The coronavirus crisis is weakening the global economy. To address and overcome this crisis, several governments are implementing policies to directly transfer money to households and small and medium-sized enterprises (SMEs). Financial inclusion and the development of payment systems are very important to making this money available to households and businesses in need.
Several Latin American countries already pay funds from their social programmes directly into bank accounts. However, simply paying into a bank account may not be enough, since families will still have to travel to the bank (which may be far away). For example, in a study in Mexico, we found that even in urban areas poor families who received benefits from the Progresa/Oportunidades/Prospera programme directly into a bank account had to travel five kilometres to access their savings. This would not be healthy or safe during a pandemic and lockdown. One solution is to provide debit cards so these families can access their money at any ATM or use them directly to make purchases in stores (or even to make purchases online). In fact, in another study, I found that in areas where the government distributed debit cards, more businesses began to adopt financial technology to accept card payments.
In sum, governments that already pay funds from their social programmes directly into bank accounts linked to payment methods such as debit cards have a quick and efficient way to transfer money to the families most affected by this crisis. Other governments should consider whether there is a way to quickly incorporate unbanked families into the banking system to facilitate transferring money to cope with the crisis. For example, they could offer accounts like Chile’s CuentaRUT: easy-to-open bank accounts without a minimum balance requirements or fees (preferably with the possibility of opening them online).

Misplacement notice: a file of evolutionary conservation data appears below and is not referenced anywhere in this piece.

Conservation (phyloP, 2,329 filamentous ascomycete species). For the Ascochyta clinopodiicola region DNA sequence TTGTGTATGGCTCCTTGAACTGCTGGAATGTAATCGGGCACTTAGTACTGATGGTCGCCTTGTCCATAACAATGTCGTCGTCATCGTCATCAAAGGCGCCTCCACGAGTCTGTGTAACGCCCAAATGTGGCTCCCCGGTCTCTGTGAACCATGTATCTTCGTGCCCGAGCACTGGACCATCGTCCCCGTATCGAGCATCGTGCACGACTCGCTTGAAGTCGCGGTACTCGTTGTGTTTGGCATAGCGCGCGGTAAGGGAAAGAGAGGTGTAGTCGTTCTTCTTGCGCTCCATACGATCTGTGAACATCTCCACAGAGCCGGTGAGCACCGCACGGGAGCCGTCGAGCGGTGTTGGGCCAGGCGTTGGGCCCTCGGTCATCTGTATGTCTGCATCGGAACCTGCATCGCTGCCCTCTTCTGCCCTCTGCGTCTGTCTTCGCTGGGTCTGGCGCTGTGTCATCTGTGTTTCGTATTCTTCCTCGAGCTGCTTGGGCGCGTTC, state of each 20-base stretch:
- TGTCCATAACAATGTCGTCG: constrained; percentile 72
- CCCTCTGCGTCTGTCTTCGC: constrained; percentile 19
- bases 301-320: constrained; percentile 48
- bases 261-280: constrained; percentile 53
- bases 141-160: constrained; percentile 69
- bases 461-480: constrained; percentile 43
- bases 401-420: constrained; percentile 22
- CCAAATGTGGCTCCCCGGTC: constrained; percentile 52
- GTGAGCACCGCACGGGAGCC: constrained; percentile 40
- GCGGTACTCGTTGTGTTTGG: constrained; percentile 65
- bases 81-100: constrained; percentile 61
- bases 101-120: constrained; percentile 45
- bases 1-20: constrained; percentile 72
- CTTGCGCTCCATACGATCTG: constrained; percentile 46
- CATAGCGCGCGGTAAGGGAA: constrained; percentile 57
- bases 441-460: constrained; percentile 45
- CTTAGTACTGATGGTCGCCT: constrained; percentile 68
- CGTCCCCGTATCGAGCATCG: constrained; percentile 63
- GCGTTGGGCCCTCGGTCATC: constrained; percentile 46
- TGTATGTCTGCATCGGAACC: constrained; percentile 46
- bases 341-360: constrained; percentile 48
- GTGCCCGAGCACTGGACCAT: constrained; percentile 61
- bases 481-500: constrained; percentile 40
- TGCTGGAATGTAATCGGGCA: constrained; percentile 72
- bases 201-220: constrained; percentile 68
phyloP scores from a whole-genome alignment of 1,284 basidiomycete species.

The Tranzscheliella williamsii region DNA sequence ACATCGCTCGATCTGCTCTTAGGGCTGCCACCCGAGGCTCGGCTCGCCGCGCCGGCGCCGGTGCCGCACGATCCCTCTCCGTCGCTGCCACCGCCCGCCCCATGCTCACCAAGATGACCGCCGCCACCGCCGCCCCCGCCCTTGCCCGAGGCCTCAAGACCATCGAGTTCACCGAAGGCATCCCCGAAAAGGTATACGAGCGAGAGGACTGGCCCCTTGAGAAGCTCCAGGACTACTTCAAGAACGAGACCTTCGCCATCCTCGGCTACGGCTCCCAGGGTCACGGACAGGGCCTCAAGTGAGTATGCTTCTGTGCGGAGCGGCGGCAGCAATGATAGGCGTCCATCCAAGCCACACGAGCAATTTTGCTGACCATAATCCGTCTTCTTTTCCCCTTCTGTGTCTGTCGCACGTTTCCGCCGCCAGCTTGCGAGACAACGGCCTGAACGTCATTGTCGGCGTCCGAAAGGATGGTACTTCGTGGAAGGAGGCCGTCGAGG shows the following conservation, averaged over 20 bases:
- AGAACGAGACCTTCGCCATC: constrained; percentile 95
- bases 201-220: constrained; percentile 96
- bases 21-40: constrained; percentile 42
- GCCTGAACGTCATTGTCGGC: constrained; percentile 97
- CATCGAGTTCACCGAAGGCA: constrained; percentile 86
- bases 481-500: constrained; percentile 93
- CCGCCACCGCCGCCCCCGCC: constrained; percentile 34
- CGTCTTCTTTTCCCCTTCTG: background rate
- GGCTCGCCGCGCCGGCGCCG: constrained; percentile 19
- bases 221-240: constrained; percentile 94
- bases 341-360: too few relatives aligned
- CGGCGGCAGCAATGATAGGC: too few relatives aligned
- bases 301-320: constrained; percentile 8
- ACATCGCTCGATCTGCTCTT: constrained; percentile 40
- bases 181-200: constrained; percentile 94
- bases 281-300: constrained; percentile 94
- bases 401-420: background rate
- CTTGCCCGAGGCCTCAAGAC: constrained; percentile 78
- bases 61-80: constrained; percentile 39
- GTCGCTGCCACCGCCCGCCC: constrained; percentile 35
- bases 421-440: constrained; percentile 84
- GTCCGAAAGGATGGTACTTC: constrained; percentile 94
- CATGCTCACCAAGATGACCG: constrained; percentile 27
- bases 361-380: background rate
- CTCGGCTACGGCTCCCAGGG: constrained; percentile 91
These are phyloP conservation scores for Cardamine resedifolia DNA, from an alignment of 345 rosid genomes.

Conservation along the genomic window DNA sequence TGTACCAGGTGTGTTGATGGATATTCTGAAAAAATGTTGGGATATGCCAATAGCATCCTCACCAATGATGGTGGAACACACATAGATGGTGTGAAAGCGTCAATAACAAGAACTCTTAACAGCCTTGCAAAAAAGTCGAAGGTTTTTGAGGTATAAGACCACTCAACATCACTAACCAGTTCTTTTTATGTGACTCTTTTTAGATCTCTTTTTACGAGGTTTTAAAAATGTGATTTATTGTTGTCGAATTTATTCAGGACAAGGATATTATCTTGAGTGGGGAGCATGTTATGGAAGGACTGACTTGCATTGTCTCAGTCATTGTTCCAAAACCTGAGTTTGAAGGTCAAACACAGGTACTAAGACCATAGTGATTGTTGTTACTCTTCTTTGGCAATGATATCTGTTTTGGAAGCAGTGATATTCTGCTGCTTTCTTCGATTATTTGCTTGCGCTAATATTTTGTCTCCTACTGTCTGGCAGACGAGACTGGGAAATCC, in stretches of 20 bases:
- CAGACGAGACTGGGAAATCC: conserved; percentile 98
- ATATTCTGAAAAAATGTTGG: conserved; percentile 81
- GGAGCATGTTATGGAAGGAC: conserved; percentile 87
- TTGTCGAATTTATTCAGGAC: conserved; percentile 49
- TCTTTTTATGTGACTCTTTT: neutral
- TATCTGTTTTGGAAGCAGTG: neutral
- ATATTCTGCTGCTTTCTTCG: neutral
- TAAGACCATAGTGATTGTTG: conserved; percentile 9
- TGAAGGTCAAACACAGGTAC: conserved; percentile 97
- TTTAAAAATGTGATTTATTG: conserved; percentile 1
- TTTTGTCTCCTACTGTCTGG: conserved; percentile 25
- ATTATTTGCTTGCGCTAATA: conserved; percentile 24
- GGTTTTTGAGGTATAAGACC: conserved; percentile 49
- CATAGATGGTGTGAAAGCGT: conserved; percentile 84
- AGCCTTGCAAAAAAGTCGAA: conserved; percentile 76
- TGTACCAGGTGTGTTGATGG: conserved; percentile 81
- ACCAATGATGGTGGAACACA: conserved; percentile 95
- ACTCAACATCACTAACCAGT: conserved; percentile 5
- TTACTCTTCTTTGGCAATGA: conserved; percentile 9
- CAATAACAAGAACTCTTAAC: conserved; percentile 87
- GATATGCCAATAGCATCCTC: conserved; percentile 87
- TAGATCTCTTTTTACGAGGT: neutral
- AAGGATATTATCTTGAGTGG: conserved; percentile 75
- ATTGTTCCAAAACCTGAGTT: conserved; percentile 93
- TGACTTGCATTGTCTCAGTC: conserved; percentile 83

Financial inclusion also makes it easier to track the economic and financial impact of COVID-19 and of the policies to mitigate its impact. A major threat to economic recovery is the profitability and survival of SMEs, which employ a large part of the global workforce. Many economic transactions—especially in SMEs—are recorded through banks (e.g. deposits or cash withdrawals, wage payments, card transactions, and loan applications and approvals). Banking data therefore constitutes the only detailed source of real-time, high-frequency information on businesses’ economic activities during the crisis. The greater the financial inclusion in a country, the more useful banking data is to track the impact of COVID-19 and policies to mitigate its effects. I am collaborating with financial institutions in a number of countries to establish these tracking systems using banking data.
Banks and governments interested in collaborating with the initiative should contact me at email@example.com